It’s impossible not to be excited when your payday arrives. You work hard, put in long hours and even work overtime to earn enough money to cover all of your expenses and save some surplus for the ‘fun’. As tempting as it might be to splash out on something flashy with your next paycheque, it’s important to resist the urge to spend. Maxing out credit cards could rack up interest and could quickly get you in to debt.
When your income isn’t to blame
The choices you make every day define your financial state. Building good financial practices and sticking to them could get you the money you need, when you need it.
It really doesn’t matter how big your paycheque is, if you have bad spending habits, you’ll end up living payday to payday.
Before you go on a spending spree with your paycheque, always ask yourself:
- Do I know what I do with my income?
- Am I budgeting my paycheque wisely?
- Do I really need to spend money on this item?
- Is this more important than growing my savings?
People who are financially fit, have some or all of the below habits in common;
1. Create a Budget
As you use your income to pay for various bills, expenses and purchases – it’s extremely important for you to keep a track of all of your payments.
An essential step for staying on top of your spending is to create a budget. In order to do this you have to first list all of your recurring bills and expenses. Once that’s done, calculate the amount you must allocate from your net pay, to cover these payments. Pay yourself first (living costs, etc) and then prioritise your credit card bills or loans and make those repayments on time. For any expenses that can be easily altered or removed, leave these until last.
You could use a simple excel sheet or a budgeting program to work out a breakdown of your spending. It doesn’t need to be flashy, it just needs to be accurate and realistic. There are also several good budgeting apps and tools available online, which could help you adjust your financial habits. The most important element of budgeting is to maximise your savings and investments, in addition to keeping your spending habits organised and under control.
2. Pay off the Debt first
If you budget for minimum repayments on your loans to generate some extra cash, you could end up paying more in interest in the long run and potentially damage your credit score or rating. This could affect interest rates on your future loans and decrease your negotiating power.
The aim is to try and make higher repayments to cut down on the term and therefore pay less in interest over the life of the loan.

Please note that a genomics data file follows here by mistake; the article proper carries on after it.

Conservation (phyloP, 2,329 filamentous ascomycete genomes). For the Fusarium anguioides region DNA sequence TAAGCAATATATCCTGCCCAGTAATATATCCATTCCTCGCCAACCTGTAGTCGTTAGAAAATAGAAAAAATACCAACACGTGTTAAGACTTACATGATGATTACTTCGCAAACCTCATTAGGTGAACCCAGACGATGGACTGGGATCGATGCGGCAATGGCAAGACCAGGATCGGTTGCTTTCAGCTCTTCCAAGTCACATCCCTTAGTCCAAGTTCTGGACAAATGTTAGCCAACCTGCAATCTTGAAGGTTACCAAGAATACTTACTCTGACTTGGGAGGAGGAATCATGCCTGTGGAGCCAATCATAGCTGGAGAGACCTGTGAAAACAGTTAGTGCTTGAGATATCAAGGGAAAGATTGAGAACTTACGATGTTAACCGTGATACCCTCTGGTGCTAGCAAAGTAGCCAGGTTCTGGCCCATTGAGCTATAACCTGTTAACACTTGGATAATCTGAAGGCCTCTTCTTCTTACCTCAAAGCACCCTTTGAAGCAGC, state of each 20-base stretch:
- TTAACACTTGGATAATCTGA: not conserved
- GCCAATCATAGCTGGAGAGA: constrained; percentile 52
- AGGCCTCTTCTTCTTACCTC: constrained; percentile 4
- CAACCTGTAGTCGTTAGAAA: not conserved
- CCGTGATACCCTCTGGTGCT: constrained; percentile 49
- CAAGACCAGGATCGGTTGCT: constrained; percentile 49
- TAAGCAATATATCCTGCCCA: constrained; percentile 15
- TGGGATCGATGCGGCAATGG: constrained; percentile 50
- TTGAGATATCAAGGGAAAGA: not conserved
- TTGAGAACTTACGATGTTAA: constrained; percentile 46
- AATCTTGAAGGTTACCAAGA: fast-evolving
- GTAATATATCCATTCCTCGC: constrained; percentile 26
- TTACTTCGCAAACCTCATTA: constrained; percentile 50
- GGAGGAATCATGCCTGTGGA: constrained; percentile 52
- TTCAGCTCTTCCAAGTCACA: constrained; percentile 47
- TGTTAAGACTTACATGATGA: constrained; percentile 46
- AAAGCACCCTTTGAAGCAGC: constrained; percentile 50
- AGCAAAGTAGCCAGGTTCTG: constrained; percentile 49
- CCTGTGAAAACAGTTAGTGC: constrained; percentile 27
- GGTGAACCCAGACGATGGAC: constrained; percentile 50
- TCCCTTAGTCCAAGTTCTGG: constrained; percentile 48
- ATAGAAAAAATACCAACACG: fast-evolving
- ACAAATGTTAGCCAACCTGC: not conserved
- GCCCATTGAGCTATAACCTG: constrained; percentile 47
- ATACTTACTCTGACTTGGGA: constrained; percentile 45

Ideally the objective is to become debt-free quickly so that you can live a more financially stress-free lifestyle.
In addition to loan repayments, if you are able to pay your credit card and utility bills on time, it could save you from a last-minute cash shortage, or the consequences of missing your payments altogether. To stay on track, you could set-up your payment dates around your payday. When you pay off your monthly expenses as soon as your payday arrives, you may be more inclined to invest or save the remaining money instead of spending it!
3. Arrange for Direct Deposits
If you are inclined to splurge as soon as your pay arrives, you may be able to make an arrangement with your employer to deposit your pay, or a part of it, in to your savings account. By doing so, you’ll be less likely to spend your paycheque as soon as it arrives and automatically have your savings set-aside.
This minimises the excuse that you can’t afford to save. When you automate your savings, there won’t be as much money available for you to splurge.
4. Put your money to work
Retiring without having enough savings can be dangerous. So don’t let any excuses keep you from benefiting on the ultimate source at your disposal, TIME.
5. Build an emergency fund
It’s a good idea to keep some money for emergencies. There could be times when you are not financially prepared for surprises and you may not have savings to cover cash emergencies. There are options to borrow money from friends and family, your employer, banks or a payday lender, but it comes with a cost. If you are able to create a small emergency fund for yourself, it could cover you when you are hit with unpleasant events.
6. Reward yourself
Don’t be afraid to reward yourself now and then for being responsible with your finances. If you are using most of your paycheques to make your payments on time and saving the money where it’s appropriate, it’s okay to occasionally spend a little on fun.
However, always remember to spend responsibly and stay away from overspending. To see the results from these habits, treat your paycheque like a fitness program; follow it through without any excuses!